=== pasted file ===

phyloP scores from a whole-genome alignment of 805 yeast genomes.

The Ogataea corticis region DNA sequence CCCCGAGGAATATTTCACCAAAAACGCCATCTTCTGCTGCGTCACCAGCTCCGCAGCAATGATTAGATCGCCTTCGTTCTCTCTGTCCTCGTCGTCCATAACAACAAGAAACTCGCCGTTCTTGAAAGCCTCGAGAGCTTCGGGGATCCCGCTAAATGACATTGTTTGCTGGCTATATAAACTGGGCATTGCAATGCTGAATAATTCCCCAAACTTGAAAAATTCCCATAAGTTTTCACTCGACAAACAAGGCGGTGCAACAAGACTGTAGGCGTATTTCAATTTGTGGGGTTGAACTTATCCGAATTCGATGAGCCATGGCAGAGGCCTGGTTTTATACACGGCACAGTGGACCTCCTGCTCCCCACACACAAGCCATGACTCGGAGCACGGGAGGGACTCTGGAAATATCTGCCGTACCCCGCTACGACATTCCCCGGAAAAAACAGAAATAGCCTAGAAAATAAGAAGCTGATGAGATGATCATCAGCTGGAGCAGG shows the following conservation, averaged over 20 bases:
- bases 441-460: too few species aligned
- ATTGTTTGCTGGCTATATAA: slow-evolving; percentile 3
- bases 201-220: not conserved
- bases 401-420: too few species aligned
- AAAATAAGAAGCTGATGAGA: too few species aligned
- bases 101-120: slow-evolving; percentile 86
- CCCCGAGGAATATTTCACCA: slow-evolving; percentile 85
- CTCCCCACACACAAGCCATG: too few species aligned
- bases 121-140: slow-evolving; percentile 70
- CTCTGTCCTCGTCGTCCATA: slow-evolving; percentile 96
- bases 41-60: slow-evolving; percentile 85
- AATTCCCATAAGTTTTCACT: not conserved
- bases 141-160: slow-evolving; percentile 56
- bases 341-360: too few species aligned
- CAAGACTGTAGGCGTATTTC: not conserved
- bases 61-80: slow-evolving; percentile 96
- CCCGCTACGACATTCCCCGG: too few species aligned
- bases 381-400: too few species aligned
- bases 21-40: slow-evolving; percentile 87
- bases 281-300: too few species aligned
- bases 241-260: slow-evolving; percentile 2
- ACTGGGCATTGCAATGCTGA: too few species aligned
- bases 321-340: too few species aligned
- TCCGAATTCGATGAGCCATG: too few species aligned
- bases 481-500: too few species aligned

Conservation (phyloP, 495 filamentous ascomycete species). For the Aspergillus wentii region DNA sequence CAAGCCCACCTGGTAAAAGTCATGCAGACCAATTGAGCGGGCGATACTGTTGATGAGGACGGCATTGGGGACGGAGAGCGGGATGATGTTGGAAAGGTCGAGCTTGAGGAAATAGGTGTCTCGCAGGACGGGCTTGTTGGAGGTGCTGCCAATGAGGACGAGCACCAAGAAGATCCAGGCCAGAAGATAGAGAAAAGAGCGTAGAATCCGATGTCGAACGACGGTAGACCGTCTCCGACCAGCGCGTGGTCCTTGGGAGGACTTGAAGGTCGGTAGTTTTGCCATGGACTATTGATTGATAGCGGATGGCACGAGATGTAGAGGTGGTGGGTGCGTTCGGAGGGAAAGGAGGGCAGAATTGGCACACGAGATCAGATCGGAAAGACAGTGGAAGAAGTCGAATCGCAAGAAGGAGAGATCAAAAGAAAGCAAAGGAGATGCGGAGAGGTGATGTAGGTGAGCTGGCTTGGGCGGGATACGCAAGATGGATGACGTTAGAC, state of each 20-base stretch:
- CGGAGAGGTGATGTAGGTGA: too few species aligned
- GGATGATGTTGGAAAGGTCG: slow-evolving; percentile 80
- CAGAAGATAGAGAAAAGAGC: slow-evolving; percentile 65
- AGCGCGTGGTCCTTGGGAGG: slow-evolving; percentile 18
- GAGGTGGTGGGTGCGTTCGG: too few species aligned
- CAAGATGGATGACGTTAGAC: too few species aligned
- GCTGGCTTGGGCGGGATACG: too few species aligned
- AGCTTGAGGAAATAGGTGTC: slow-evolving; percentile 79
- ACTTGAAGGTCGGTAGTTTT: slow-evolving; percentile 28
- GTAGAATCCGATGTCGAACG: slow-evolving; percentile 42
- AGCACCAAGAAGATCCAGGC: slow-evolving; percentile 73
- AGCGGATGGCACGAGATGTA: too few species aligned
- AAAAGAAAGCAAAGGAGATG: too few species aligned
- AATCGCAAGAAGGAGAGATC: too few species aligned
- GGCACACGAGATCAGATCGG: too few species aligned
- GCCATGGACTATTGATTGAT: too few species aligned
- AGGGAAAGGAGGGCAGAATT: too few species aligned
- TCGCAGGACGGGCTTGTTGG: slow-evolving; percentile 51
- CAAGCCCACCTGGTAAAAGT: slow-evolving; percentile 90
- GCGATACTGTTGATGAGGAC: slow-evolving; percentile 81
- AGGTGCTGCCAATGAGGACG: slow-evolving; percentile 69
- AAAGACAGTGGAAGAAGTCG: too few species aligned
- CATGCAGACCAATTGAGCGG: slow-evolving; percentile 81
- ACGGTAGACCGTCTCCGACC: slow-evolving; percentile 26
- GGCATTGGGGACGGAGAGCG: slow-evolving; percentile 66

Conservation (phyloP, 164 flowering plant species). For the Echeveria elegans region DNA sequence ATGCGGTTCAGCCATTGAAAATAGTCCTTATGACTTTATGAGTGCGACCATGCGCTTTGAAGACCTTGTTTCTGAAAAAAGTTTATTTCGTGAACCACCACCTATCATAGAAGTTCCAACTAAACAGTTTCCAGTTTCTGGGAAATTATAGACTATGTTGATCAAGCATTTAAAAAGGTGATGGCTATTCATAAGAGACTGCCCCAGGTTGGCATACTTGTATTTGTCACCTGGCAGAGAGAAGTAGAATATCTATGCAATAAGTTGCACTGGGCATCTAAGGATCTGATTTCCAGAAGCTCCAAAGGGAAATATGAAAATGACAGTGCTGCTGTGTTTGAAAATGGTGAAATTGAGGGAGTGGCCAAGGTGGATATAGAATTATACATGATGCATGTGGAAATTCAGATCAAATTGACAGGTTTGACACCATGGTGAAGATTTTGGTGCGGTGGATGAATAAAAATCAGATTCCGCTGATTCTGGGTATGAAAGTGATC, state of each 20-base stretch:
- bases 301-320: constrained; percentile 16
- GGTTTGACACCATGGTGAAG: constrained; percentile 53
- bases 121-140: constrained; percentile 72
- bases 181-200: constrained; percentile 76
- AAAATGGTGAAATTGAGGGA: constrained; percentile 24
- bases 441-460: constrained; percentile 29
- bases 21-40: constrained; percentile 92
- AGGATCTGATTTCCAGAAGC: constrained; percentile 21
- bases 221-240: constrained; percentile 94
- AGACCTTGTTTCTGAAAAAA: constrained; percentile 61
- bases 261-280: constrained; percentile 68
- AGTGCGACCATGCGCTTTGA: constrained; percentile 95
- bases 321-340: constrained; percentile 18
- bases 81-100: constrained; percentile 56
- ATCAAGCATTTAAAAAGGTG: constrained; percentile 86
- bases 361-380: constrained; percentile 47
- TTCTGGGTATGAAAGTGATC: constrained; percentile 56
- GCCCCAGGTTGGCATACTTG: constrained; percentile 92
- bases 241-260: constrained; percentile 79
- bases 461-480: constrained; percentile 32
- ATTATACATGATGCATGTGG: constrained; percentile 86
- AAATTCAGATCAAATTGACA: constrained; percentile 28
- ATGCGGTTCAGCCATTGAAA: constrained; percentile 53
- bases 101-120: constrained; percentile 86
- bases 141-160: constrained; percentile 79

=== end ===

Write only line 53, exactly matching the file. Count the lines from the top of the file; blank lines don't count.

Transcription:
- GGCATTGGGGACGGAGAGCG: slow-evolving; percentile 66